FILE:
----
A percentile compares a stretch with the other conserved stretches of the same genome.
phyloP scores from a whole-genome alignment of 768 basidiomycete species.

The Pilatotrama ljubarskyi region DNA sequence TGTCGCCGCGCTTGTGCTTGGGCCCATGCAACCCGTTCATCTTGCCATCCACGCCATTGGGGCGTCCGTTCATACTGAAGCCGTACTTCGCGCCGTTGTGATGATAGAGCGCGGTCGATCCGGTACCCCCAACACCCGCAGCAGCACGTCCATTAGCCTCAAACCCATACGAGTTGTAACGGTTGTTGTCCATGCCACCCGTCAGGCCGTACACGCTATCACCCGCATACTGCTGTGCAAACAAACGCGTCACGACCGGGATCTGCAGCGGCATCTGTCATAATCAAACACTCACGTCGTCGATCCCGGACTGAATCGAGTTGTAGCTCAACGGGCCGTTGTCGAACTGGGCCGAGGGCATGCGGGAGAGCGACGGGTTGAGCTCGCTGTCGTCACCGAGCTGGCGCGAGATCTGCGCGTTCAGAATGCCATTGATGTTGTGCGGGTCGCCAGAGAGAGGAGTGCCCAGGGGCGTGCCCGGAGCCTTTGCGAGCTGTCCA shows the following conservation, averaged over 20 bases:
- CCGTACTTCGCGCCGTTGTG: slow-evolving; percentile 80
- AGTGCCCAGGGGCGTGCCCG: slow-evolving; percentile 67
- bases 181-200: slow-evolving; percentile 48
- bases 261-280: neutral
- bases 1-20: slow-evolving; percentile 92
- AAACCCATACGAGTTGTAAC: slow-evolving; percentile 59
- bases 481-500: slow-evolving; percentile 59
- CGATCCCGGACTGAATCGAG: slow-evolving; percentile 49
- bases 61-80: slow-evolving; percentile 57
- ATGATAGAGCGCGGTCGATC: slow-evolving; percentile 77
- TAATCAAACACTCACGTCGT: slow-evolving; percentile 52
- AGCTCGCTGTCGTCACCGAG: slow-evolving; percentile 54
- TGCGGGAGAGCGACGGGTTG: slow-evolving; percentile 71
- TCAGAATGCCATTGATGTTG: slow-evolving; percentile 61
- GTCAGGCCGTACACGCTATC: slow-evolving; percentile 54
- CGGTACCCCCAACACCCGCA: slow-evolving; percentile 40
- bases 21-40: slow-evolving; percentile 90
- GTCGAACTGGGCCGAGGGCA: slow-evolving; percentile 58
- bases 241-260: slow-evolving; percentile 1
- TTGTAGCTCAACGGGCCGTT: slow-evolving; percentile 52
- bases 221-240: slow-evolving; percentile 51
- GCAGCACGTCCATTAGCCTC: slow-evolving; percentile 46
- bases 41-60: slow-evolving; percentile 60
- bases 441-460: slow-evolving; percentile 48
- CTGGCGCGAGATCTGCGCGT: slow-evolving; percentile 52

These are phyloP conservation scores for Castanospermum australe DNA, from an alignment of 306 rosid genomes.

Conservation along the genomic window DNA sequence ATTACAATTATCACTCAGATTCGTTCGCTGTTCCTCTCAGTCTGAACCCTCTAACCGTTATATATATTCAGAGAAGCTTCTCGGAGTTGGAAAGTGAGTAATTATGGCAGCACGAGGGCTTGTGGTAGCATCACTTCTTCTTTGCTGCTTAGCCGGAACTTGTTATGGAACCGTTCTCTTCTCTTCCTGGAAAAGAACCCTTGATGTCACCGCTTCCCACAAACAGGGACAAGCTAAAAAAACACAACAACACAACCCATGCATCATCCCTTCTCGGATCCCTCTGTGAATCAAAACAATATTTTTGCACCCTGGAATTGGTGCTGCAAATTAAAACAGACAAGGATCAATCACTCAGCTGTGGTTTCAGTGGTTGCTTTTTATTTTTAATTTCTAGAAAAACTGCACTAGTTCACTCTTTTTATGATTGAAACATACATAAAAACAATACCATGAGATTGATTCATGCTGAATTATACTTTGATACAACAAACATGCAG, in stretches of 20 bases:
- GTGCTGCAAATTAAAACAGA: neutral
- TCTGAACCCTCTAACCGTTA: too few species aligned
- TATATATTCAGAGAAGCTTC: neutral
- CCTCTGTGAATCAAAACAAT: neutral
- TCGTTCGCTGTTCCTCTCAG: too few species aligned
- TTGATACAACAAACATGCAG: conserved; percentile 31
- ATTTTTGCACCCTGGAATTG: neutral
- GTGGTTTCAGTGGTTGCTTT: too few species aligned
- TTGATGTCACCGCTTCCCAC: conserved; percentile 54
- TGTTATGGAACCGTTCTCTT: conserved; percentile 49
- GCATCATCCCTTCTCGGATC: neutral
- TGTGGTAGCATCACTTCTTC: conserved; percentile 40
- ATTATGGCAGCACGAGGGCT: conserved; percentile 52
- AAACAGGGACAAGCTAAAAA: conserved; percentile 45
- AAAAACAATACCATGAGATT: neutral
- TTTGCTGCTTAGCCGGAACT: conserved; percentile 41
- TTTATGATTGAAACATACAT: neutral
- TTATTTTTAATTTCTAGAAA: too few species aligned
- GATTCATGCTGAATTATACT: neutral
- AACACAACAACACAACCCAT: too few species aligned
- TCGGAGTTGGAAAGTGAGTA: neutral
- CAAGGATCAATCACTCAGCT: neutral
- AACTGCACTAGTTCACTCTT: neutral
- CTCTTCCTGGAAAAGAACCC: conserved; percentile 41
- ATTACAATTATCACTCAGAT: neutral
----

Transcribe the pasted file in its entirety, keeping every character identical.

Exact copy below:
A percentile compares a stretch with the other conserved stretches of the same genome.
phyloP scores from a whole-genome alignment of 768 basidiomycete species.

The Pilatotrama ljubarskyi region DNA sequence TGTCGCCGCGCTTGTGCTTGGGCCCATGCAACCCGTTCATCTTGCCATCCACGCCATTGGGGCGTCCGTTCATACTGAAGCCGTACTTCGCGCCGTTGTGATGATAGAGCGCGGTCGATCCGGTACCCCCAACACCCGCAGCAGCACGTCCATTAGCCTCAAACCCATACGAGTTGTAACGGTTGTTGTCCATGCCACCCGTCAGGCCGTACACGCTATCACCCGCATACTGCTGTGCAAACAAACGCGTCACGACCGGGATCTGCAGCGGCATCTGTCATAATCAAACACTCACGTCGTCGATCCCGGACTGAATCGAGTTGTAGCTCAACGGGCCGTTGTCGAACTGGGCCGAGGGCATGCGGGAGAGCGACGGGTTGAGCTCGCTGTCGTCACCGAGCTGGCGCGAGATCTGCGCGTTCAGAATGCCATTGATGTTGTGCGGGTCGCCAGAGAGAGGAGTGCCCAGGGGCGTGCCCGGAGCCTTTGCGAGCTGTCCA shows the following conservation, averaged over 20 bases:
- CCGTACTTCGCGCCGTTGTG: slow-evolving; percentile 80
- AGTGCCCAGGGGCGTGCCCG: slow-evolving; percentile 67
- bases 181-200: slow-evolving; percentile 48
- bases 261-280: neutral
- bases 1-20: slow-evolving; percentile 92
- AAACCCATACGAGTTGTAAC: slow-evolving; percentile 59
- bases 481-500: slow-evolving; percentile 59
- CGATCCCGGACTGAATCGAG: slow-evolving; percentile 49
- bases 61-80: slow-evolving; percentile 57
- ATGATAGAGCGCGGTCGATC: slow-evolving; percentile 77
- TAATCAAACACTCACGTCGT: slow-evolving; percentile 52
- AGCTCGCTGTCGTCACCGAG: slow-evolving; percentile 54
- TGCGGGAGAGCGACGGGTTG: slow-evolving; percentile 71
- TCAGAATGCCATTGATGTTG: slow-evolving; percentile 61
- GTCAGGCCGTACACGCTATC: slow-evolving; percentile 54
- CGGTACCCCCAACACCCGCA: slow-evolving; percentile 40
- bases 21-40: slow-evolving; percentile 90
- GTCGAACTGGGCCGAGGGCA: slow-evolving; percentile 58
- bases 241-260: slow-evolving; percentile 1
- TTGTAGCTCAACGGGCCGTT: slow-evolving; percentile 52
- bases 221-240: slow-evolving; percentile 51
- GCAGCACGTCCATTAGCCTC: slow-evolving; percentile 46
- bases 41-60: slow-evolving; percentile 60
- bases 441-460: slow-evolving; percentile 48
- CTGGCGCGAGATCTGCGCGT: slow-evolving; percentile 52

These are phyloP conservation scores for Castanospermum australe DNA, from an alignment of 306 rosid genomes.

Conservation along the genomic window DNA sequence ATTACAATTATCACTCAGATTCGTTCGCTGTTCCTCTCAGTCTGAACCCTCTAACCGTTATATATATTCAGAGAAGCTTCTCGGAGTTGGAAAGTGAGTAATTATGGCAGCACGAGGGCTTGTGGTAGCATCACTTCTTCTTTGCTGCTTAGCCGGAACTTGTTATGGAACCGTTCTCTTCTCTTCCTGGAAAAGAACCCTTGATGTCACCGCTTCCCACAAACAGGGACAAGCTAAAAAAACACAACAACACAACCCATGCATCATCCCTTCTCGGATCCCTCTGTGAATCAAAACAATATTTTTGCACCCTGGAATTGGTGCTGCAAATTAAAACAGACAAGGATCAATCACTCAGCTGTGGTTTCAGTGGTTGCTTTTTATTTTTAATTTCTAGAAAAACTGCACTAGTTCACTCTTTTTATGATTGAAACATACATAAAAACAATACCATGAGATTGATTCATGCTGAATTATACTTTGATACAACAAACATGCAG, in stretches of 20 bases:
- GTGCTGCAAATTAAAACAGA: neutral
- TCTGAACCCTCTAACCGTTA: too few species aligned
- TATATATTCAGAGAAGCTTC: neutral
- CCTCTGTGAATCAAAACAAT: neutral
- TCGTTCGCTGTTCCTCTCAG: too few species aligned
- TTGATACAACAAACATGCAG: conserved; percentile 31
- ATTTTTGCACCCTGGAATTG: neutral
- GTGGTTTCAGTGGTTGCTTT: too few species aligned
- TTGATGTCACCGCTTCCCAC: conserved; percentile 54
- TGTTATGGAACCGTTCTCTT: conserved; percentile 49
- GCATCATCCCTTCTCGGATC: neutral
- TGTGGTAGCATCACTTCTTC: conserved; percentile 40
- ATTATGGCAGCACGAGGGCT: conserved; percentile 52
- AAACAGGGACAAGCTAAAAA: conserved; percentile 45
- AAAAACAATACCATGAGATT: neutral
- TTTGCTGCTTAGCCGGAACT: conserved; percentile 41
- TTTATGATTGAAACATACAT: neutral
- TTATTTTTAATTTCTAGAAA: too few species aligned
- GATTCATGCTGAATTATACT: neutral
- AACACAACAACACAACCCAT: too few species aligned
- TCGGAGTTGGAAAGTGAGTA: neutral
- CAAGGATCAATCACTCAGCT: neutral
- AACTGCACTAGTTCACTCTT: neutral
- CTCTTCCTGGAAAAGAACCC: conserved; percentile 41
- ATTACAATTATCACTCAGAT: neutral